4. Veggiegobbler says:

    Passionfruit flowers are definitely the most beautiful of all. I’ve got three passionfruit plants along my shed and they’re all doing terribly. In three years I’ve only had one flower. I think it’s time to give up on them for me.

    • Liz says:

      Thats a real shame – I wish I knew what the previous owners of my house did as the passionfruit were great when we arrive. They do get a lot of sun and I think they fed them a lot, maybe they watered them a lot too. I think it must be all about getting them established and away they go?????

  5. mireille says:

    general comment.

    Snails and Slugs. Eating all seedlings help! They don’t seem to mind beer.

    And did you hear about the deadly snail/slug carriers of Meningitis?? (I thought they could be friendly pets for the child who has no pets.)

    • Liz says:

      You’ve got to drown them in the stuff – literally I mean. Perhaps your traps aren’t deep enough. No I didn’t hear about them as a meningitis carrier, really???? in Australia????? or are we talking about some strange Amazonian slug here? You didn’t accidently turn on Today Tonight did you? My only other slug and snail solution is seek and destroy – find where they are hiding, take a bucket of warm soapy water and place creature in bucket – kills them pretty much instantly and the soap means you don’t have to look at the corpse.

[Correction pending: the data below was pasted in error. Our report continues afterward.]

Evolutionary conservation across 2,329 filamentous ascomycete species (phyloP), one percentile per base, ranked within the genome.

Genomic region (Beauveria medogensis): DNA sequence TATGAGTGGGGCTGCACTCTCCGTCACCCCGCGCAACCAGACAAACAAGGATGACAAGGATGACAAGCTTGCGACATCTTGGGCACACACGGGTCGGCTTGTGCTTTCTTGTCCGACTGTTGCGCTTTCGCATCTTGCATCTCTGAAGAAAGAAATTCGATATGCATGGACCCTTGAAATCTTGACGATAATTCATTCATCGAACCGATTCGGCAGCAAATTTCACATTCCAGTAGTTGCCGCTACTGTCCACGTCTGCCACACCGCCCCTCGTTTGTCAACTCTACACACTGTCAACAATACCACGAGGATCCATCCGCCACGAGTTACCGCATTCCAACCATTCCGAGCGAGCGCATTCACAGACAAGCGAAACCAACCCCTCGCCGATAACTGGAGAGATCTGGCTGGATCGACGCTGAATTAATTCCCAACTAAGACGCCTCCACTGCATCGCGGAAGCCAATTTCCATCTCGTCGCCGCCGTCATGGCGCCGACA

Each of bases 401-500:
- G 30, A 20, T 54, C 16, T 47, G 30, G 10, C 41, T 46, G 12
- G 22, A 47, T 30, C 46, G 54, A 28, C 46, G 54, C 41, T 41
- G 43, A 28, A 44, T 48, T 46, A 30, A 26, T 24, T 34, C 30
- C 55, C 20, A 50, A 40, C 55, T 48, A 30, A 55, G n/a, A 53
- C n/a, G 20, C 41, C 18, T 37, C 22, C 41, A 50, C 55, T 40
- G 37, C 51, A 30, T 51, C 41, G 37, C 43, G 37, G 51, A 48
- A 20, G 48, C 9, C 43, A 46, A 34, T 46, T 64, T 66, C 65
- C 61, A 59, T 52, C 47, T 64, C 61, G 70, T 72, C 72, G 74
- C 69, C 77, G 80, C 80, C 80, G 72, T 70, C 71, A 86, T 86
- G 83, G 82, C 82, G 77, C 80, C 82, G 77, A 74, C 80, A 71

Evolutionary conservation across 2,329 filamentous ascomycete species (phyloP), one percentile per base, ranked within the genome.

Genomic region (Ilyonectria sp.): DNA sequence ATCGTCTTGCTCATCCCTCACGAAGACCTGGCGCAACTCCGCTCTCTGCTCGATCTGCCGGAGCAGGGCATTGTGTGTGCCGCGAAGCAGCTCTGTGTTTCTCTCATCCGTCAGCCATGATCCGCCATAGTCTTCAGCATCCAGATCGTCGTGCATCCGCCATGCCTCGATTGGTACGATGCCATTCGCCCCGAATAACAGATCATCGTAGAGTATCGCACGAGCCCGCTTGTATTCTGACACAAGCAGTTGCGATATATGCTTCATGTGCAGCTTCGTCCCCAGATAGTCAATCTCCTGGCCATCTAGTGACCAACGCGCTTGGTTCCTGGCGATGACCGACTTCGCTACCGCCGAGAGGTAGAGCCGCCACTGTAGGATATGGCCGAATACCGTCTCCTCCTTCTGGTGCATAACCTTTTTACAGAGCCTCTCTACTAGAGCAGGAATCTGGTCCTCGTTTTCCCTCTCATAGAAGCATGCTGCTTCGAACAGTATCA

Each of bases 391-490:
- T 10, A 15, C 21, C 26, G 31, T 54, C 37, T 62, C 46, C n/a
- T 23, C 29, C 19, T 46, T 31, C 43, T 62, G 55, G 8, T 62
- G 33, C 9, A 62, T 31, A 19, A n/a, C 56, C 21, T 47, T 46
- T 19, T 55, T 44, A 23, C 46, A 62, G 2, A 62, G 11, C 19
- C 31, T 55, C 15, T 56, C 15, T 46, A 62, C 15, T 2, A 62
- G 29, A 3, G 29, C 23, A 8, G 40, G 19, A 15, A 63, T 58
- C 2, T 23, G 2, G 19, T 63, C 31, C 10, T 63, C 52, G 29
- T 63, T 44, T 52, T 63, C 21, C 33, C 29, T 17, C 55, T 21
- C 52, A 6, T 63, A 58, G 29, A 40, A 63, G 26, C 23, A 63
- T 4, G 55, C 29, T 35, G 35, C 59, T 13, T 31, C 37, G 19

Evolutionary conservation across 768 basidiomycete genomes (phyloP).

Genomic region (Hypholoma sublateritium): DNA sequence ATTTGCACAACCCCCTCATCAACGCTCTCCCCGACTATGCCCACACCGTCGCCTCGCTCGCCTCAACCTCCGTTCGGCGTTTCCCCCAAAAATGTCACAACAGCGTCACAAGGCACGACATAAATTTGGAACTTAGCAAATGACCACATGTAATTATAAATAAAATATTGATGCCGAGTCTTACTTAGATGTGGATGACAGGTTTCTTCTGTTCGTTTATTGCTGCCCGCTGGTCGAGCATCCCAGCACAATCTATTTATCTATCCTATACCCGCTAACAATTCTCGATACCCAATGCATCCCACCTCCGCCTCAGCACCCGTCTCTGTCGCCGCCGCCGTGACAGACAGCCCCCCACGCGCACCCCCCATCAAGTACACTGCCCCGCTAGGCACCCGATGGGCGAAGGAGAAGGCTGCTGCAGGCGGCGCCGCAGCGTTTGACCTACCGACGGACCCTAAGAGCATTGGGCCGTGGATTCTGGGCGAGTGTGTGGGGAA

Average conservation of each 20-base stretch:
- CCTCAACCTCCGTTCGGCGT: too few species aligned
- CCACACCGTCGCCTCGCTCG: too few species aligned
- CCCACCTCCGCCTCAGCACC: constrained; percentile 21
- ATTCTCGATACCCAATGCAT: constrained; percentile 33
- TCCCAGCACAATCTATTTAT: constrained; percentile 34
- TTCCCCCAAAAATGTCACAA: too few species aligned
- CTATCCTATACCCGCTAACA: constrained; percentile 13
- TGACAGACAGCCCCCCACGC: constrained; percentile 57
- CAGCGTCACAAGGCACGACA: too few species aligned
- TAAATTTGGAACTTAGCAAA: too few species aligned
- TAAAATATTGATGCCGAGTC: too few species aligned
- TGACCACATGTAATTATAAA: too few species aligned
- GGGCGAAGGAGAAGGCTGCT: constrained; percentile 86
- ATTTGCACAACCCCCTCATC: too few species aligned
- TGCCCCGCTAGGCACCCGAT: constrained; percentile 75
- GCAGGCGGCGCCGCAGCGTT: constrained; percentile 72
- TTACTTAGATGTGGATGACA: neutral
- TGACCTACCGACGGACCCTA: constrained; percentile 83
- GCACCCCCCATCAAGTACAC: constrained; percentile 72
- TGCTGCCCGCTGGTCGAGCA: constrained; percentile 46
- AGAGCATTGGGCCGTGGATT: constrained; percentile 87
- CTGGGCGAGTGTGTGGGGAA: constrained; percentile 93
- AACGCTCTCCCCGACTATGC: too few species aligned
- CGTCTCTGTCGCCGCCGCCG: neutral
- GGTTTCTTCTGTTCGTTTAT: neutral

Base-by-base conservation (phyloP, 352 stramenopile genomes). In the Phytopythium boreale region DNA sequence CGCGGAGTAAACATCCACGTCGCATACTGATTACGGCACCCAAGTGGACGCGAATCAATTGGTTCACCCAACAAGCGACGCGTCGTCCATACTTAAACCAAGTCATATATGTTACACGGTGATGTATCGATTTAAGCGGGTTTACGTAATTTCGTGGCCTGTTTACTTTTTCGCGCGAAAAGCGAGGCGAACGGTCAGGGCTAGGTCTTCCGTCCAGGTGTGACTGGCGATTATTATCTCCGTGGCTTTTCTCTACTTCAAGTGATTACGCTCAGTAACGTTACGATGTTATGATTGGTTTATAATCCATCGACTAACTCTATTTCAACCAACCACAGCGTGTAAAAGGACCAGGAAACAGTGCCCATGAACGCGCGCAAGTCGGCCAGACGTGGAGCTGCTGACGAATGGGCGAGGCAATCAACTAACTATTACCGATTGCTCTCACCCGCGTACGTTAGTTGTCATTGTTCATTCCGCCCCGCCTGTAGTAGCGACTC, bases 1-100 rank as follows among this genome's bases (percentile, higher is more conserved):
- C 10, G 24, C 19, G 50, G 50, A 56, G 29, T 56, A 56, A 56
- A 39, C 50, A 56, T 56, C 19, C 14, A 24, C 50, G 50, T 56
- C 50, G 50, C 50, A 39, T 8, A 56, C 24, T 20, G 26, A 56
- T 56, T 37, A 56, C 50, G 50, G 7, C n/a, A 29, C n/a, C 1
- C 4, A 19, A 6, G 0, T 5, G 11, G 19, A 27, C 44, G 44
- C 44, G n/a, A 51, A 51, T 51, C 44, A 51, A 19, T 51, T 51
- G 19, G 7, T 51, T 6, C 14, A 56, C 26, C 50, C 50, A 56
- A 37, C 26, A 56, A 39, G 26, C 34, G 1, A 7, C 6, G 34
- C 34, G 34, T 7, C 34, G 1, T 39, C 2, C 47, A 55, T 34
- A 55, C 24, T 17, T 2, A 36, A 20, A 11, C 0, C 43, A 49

6. Jo says:

    Those flowers are stunning. I think I’m off to buy a passionfruit vine tomorrow. Any idea what will grow well in Sydney?

    • Liz says:

      Hi Jo, Any variety that grows in Melbourne will probably do even better in Sydney as they do like it warm….it depends which variety you want to eat. I like the black skinned types but there are others types that look interesting but I haven’t recently sampled the fruit. I remember thinking banana passionfruit was fabulous as a kid on holidays in QLD but I haven’t come across it recently to confirm this impression. I would get a grafted variety though as I think they tend to be more successful.